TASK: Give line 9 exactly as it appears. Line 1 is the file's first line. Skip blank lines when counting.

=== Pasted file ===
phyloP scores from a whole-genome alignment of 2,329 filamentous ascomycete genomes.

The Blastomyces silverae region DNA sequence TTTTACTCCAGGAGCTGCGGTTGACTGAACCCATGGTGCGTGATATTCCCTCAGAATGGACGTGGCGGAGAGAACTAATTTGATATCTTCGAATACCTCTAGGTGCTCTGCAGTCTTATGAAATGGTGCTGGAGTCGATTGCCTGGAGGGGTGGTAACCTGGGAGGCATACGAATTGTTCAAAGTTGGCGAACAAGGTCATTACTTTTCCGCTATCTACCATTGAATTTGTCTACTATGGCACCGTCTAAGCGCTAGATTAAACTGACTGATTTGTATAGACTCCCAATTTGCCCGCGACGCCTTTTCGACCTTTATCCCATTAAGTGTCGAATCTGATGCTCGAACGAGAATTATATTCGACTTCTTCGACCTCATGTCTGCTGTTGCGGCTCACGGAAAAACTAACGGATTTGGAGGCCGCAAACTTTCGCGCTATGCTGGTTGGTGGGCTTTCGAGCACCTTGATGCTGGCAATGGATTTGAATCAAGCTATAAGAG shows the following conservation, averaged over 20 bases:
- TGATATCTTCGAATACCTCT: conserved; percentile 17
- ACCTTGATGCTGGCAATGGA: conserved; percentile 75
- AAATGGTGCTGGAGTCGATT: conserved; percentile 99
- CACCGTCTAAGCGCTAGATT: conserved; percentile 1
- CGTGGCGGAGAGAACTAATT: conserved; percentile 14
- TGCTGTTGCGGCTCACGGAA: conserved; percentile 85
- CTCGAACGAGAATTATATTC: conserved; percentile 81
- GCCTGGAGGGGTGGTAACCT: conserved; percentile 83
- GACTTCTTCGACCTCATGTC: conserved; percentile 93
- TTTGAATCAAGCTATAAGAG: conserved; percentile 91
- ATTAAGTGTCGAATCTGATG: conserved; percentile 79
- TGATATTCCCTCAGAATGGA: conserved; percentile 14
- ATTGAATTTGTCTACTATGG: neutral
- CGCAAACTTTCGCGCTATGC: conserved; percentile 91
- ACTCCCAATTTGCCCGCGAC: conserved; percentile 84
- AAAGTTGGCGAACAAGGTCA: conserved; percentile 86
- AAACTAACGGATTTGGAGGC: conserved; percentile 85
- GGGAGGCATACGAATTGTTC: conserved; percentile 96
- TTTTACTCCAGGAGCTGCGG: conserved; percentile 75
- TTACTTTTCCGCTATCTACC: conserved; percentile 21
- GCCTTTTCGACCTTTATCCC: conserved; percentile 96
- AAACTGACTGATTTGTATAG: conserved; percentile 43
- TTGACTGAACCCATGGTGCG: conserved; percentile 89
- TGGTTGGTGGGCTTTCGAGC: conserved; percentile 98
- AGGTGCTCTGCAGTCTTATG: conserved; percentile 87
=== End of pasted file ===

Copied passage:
- CTCGAACGAGAATTATATTC: conserved; percentile 81